.NET Solutions also had a bonus scheme that rewarded, among other things, blogging and speaking at user groups, so that was when I started doing that stuff. The first talk I did was about the LINQ-related features in .NET 3.5, particularly lambdas and extension methods, which allowed you to do some funky things with C#. For example, catching more than one exception type…

public static void Try<TException1, TException2>(
    Action action,
    Action<Exception> catchAction)
    catch (TException1 ex)
    catch (TException2 ex)

The third time I gave that talk was at the Developer Developer Developer conference at the Microsoft Campus in Reading. I was setting up when one of the other speakers came up to me and said “you know Jon Skeet’s in the audience?” So that was terrifying. But he loved it, and couldn’t help joining in and making suggestions for ways to push things even further, and I ended up pairing with him once the talk was finished, when I also discovered he’d been tweeting about it all the way through. That was the day I passed 1,000 followers on Twitter, thanks to .NET, C# and Jon.


In 2007, Scott Guthrie announced ASP.NET MVC, a .NET implementation of the Model/View/Controller pattern for building web applications. Up to then, the way to create web apps with .NET had been WebForms, an ambitious framework which tried to let developers pretend they were building a desktop application without having to worry about things like the HTTP protocol or round-trips to the browser. Unfortunately this required some ugly hacks, most notably ViewState, a potentially enormous chunk of data that was sent back and forth between browser and server on every request.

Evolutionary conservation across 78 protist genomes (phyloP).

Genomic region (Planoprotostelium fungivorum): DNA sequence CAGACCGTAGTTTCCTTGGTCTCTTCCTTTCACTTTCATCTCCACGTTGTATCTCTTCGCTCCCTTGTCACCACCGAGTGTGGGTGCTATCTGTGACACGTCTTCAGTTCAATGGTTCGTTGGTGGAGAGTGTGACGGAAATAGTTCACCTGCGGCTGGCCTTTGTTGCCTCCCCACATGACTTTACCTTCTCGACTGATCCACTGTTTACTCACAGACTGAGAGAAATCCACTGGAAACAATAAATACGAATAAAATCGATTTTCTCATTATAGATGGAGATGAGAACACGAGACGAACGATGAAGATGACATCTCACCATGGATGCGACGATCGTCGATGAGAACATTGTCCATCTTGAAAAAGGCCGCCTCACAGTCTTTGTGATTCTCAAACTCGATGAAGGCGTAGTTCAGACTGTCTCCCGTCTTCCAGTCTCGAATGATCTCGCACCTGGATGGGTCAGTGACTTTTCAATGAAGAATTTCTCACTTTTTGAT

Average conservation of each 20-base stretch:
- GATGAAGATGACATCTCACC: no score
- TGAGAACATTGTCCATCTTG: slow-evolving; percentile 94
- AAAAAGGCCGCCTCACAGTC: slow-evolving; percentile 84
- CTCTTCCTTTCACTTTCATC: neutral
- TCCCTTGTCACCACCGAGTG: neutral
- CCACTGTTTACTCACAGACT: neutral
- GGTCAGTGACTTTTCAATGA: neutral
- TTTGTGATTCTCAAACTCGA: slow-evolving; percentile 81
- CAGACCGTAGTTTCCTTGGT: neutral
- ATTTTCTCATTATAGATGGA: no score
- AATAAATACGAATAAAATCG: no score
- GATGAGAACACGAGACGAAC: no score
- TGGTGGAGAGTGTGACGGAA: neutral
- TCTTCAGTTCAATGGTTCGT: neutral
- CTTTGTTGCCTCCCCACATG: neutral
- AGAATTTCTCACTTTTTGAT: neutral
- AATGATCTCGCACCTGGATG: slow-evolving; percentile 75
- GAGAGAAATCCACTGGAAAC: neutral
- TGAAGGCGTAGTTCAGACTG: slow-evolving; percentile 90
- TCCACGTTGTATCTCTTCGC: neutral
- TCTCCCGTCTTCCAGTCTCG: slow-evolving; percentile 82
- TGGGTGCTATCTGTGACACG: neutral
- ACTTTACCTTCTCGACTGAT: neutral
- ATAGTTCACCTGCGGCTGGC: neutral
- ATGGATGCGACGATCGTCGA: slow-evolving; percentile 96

MVC did away with all of this, replacing it with Controllers that could handle HTTP requests and render Views, embracing the HTTP paradigm. It also came with Razor, a new way of combining C# with HTML to render pages from models.

But maybe the most interesting thing about ASP.NET MVC was that it was open source, with all the source code available on Microsoft’s CodePlex site. Before this, Microsoft, under Steve Ballmer, had been the sworn enemy of open source software; ASP.NET MVC was the first sign that this was starting to change.


.NET 4.0 and C# 4.0 were a weird release. The headline feature was the Dynamic Language Runtime, or DLR, and the dynamic keyword in C#. I think the main reason for it was to improve Office interop, but there were more interesting things you could do with it.

Around the same time that 4.0 came out, I’d been learning Ruby, and using an ORM called DataMapper which used Ruby’s method_missing feature to map dynamic properties and methods to database calls. There was a new base class in .NET 4.0, DynamicObject, that let you do pretty much the same thing, so as an experiment I wrote a simple library that let you have a dynamic object and call properties and methods on it to do database things, like this:

dynamic db = new Database(connectionString);
var order = db.Orders.FindById(id);